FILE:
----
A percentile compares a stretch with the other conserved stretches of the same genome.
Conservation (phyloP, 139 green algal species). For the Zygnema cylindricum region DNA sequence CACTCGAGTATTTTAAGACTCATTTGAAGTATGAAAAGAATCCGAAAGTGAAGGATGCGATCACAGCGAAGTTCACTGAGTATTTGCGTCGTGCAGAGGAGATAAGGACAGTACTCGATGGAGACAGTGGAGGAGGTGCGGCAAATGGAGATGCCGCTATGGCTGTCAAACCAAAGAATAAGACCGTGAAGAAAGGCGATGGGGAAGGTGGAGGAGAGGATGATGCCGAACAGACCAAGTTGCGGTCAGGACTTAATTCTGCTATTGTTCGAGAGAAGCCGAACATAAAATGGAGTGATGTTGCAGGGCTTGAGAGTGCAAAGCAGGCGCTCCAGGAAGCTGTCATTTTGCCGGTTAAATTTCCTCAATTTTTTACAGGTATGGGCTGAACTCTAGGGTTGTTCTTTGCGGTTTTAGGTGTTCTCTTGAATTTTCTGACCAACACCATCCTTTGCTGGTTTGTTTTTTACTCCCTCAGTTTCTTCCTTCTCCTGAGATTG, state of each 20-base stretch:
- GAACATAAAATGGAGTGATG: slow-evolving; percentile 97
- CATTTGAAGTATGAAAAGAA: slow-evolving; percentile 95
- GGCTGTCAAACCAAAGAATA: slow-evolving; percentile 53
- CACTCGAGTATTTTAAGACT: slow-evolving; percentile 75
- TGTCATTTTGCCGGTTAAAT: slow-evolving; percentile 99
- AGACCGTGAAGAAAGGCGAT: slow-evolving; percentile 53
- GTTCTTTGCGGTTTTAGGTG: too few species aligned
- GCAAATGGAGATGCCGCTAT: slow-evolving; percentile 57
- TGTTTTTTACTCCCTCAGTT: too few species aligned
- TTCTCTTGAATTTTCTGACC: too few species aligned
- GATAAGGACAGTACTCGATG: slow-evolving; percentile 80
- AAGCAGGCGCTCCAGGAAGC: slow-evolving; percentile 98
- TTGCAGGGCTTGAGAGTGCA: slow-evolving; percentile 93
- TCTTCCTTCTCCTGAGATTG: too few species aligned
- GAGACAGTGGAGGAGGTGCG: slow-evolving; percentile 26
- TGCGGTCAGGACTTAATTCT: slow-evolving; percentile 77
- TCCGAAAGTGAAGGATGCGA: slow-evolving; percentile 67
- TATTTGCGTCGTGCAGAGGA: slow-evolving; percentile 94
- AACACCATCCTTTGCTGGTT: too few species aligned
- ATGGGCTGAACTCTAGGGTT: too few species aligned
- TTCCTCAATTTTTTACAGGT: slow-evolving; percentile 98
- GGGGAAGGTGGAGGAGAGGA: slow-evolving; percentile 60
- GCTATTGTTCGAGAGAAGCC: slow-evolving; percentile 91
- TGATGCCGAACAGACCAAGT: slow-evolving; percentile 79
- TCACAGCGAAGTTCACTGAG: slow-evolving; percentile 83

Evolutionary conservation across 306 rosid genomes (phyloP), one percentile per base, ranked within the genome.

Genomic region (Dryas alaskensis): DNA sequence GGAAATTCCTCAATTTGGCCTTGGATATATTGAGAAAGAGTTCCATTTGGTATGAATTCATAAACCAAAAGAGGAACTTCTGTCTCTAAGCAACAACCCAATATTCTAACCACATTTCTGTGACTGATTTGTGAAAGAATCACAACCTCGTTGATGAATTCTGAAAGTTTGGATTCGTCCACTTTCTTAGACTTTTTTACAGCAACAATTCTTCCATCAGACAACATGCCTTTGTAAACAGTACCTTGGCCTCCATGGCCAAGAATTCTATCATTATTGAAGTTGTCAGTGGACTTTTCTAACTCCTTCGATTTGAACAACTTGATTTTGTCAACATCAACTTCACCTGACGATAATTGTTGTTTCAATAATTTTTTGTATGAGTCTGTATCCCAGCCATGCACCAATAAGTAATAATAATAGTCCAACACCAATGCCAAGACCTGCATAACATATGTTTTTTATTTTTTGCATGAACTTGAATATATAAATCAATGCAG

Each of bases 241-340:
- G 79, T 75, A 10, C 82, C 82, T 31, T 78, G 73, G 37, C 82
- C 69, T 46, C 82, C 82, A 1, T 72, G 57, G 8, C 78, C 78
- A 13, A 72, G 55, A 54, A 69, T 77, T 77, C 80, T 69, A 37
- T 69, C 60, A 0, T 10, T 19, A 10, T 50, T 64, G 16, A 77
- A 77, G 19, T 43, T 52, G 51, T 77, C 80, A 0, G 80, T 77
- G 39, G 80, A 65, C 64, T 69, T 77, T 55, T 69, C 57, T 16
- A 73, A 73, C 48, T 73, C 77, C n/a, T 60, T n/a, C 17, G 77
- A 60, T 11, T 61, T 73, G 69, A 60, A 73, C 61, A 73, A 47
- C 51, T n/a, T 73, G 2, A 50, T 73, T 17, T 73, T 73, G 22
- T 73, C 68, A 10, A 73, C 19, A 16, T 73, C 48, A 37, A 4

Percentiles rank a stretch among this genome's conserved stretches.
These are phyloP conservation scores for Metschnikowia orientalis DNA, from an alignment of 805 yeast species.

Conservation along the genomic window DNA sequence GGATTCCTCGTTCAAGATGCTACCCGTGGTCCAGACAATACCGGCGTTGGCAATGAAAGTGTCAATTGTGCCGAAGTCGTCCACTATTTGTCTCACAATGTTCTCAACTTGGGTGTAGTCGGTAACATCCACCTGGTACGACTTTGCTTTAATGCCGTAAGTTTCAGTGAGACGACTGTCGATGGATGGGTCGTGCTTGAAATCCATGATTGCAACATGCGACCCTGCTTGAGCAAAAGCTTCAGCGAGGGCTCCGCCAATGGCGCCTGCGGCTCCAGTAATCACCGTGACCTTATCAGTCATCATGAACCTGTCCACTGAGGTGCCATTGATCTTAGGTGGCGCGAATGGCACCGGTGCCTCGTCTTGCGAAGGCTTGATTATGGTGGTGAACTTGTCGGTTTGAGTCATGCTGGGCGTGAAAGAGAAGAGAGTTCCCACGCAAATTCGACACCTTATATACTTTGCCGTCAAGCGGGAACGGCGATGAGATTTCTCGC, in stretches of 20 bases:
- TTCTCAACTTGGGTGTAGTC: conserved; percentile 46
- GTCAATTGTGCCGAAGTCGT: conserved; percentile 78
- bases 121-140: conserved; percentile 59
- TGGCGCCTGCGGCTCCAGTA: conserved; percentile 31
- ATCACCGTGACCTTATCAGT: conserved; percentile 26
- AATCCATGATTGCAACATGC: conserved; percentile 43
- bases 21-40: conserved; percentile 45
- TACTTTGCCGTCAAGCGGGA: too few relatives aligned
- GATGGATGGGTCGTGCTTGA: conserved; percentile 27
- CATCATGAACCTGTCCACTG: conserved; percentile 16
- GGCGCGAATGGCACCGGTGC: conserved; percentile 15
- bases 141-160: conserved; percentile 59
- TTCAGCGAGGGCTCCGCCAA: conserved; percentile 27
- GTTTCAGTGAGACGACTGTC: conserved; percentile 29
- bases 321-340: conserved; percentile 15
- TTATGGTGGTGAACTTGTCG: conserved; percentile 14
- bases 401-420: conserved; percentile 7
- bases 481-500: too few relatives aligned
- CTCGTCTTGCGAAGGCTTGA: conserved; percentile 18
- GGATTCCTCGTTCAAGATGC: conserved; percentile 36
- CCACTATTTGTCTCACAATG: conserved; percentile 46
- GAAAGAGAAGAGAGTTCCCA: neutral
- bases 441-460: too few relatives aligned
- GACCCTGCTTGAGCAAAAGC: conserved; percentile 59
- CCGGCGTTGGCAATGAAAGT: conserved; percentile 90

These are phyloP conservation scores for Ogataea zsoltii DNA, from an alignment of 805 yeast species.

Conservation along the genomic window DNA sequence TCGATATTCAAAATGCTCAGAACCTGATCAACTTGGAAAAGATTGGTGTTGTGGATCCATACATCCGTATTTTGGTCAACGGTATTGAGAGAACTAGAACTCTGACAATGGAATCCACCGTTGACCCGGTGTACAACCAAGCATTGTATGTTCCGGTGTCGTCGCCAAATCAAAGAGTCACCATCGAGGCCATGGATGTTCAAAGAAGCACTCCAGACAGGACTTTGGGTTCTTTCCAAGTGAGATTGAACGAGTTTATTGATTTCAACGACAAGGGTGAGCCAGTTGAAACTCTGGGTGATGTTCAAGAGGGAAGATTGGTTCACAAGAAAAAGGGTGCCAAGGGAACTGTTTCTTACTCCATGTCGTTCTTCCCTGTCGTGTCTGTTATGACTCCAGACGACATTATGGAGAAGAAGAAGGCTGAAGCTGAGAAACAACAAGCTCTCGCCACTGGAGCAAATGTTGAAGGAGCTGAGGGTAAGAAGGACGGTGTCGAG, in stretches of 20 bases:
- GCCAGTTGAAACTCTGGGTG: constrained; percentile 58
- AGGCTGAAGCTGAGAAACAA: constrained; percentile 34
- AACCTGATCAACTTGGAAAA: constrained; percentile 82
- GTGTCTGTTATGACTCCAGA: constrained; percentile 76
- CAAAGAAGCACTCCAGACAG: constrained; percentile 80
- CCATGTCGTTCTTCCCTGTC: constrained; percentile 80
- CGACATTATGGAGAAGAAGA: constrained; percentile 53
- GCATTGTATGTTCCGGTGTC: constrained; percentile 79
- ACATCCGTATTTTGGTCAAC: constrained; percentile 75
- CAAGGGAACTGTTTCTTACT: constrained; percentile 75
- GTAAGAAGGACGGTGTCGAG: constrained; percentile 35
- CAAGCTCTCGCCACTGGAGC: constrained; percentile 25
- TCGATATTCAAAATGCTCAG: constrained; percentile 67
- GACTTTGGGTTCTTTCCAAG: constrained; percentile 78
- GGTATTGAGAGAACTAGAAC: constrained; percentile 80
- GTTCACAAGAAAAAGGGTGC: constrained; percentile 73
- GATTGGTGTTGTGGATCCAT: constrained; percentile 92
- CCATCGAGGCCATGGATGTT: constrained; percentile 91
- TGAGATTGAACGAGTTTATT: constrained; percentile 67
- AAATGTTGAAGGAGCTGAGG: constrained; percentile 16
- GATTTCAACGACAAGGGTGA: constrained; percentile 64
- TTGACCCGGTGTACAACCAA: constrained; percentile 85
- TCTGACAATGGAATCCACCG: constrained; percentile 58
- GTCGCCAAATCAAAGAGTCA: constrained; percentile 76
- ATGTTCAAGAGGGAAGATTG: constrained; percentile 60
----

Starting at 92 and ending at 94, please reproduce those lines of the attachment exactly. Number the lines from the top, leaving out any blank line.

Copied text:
- TTGACCCGGTGTACAACCAA: constrained; percentile 85
- TCTGACAATGGAATCCACCG: constrained; percentile 58
- GTCGCCAAATCAAAGAGTCA: constrained; percentile 76